At first glance, it would seem that the last thing you’d want is for salespeople to be winging it. After all, isn’t the whole point of sales training to teach them what to do — to provide a clear path from the initial approach to the final signature?
If only life were that simple.
In the real world, customers haven’t seen your sales script, so they don’t respond the way they’re supposed to. Instead of asking the questions your reps are prepared to answer, they ask new ones that nobody could have anticipated. They don’t know which objections you’ve trained your salespeople to counter, so they throw loopy curveballs instead. Oh, and by the way, they don’t play fair. They say yes when they mean no, and no when they could have said yes. They’ll tell you they’re not in the market, and buy from your competitor two weeks later. How are you supposed to cover all that in your sales training?
Unfortunately, a lot of traditional sales training is built around a rigid methodology or system that assumes buyers will play their part. When buyers don’t behave as predicted, the system falls apart. Then one of two things happens: Lesser salespeople freeze up, not knowing what to do next; smart salespeople toss aside the playbook and start winging it.
According to a new research study, that’s precisely the skill you should be teaching in your sales training.
The study, involving 150 insurance agents, found that high performers “have more elaborate, contingent and context-specific procedural knowledge than that of less effective agents. Moreover, higher performing sales personnel’s contingent knowledge is shown to be more relevant to the sales call and more adaptive or responsive to the specific contingency than lower performers.”
Let me see if I can render that into plain English.
The “contingent and context-specific procedural knowledge” part means that top reps are better at thinking on their feet. They know how to handle any situation that comes up. The “adaptive or responsive” part means they can adjust their approach on the fly, as the situation changes. In other words, they’re better at winging it.
Which means if you want your salespeople to sell better, you can’t just give them a script. You need to teach them how to go off script.
Train them for whatever comes
Here are some implications for sales trainers:
Be wary of rigid sales “systems.” There are lot of “my way or the highway” systems out there, which promise sales success as long as reps follow the rules and work the program. Teaching a strict methodology can work — up to a point. If you’re onboarding new reps or tackling new markets, for example, you need to offer clear direction. But when you try to fit everything into a step-by-step system, it’s likely to fall short. There are too many variables in the real world.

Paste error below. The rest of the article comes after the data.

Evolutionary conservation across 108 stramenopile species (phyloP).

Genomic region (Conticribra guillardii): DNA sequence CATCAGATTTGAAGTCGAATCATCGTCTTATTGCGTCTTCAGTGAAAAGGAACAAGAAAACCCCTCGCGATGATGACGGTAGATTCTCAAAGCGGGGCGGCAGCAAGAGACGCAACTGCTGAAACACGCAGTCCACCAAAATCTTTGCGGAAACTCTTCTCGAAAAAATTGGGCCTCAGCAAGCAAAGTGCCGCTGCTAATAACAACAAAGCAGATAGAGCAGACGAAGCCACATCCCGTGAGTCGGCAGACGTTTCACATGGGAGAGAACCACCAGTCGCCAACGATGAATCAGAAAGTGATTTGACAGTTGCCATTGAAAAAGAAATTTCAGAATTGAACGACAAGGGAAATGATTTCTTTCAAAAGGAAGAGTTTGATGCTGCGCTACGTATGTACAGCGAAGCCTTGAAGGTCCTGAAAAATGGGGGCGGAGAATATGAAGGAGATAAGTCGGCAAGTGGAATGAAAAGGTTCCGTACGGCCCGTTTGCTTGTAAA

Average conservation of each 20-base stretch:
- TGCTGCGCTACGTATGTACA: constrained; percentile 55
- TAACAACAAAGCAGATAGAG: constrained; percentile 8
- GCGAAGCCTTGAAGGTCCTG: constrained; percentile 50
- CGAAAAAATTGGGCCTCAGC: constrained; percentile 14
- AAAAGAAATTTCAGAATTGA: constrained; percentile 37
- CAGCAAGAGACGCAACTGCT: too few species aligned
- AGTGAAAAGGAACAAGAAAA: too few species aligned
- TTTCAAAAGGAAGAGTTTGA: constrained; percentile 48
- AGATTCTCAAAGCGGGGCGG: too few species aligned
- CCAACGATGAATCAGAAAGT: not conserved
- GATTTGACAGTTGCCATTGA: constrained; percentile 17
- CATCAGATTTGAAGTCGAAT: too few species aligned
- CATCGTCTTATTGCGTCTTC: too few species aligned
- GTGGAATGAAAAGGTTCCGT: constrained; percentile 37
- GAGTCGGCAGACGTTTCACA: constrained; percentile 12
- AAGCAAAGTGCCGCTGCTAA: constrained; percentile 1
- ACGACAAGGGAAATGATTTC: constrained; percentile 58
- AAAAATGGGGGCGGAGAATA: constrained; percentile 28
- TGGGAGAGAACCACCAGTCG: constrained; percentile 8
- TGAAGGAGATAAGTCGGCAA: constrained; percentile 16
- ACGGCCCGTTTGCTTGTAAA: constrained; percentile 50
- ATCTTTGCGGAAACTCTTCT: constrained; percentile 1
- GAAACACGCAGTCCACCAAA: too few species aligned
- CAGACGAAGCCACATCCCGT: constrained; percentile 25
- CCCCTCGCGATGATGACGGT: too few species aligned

Rethink how you approach curricula. A traditional curriculum is nothing more than a system for training, and it suffers from the same ills. It creates a single pathway through the knowledge, starting with the basics and methodically building up to more advanced concepts. That’s great if you’re learning trigonometry, but sales doesn’t work that way. Brand-new salespeople are just as likely to encounter a gnarly sales problem as a veteran, and they need to solve it right now. They can’t tell the buyer, “Sorry, we haven’t covered that in our training yet.”
Train in the moment of need. In place of a traditional curriculum, where concepts are linked together in a chain, think of how you can deconstruct your sales training into standalone tools that salespeople can use when they need them. Help them solve the problems they’re facing right now.
Teach principles, not process. When it comes to objection handling, for example, the goal shouldn’t be to come up with a response for every possible objection. Sure, you want to address the most common ones. But beyond that, you want to teach heuristically — to give salespeople rules of thumb that will help them handle unforeseen objections. (An example of one such heuristic: turn an objection into a shared objective).
Source: Leigha, T.W., et al. (2014). Salesperson knowledge distinctions and sales performance. Journal of Personal Selling & Sales Management, 34(2).
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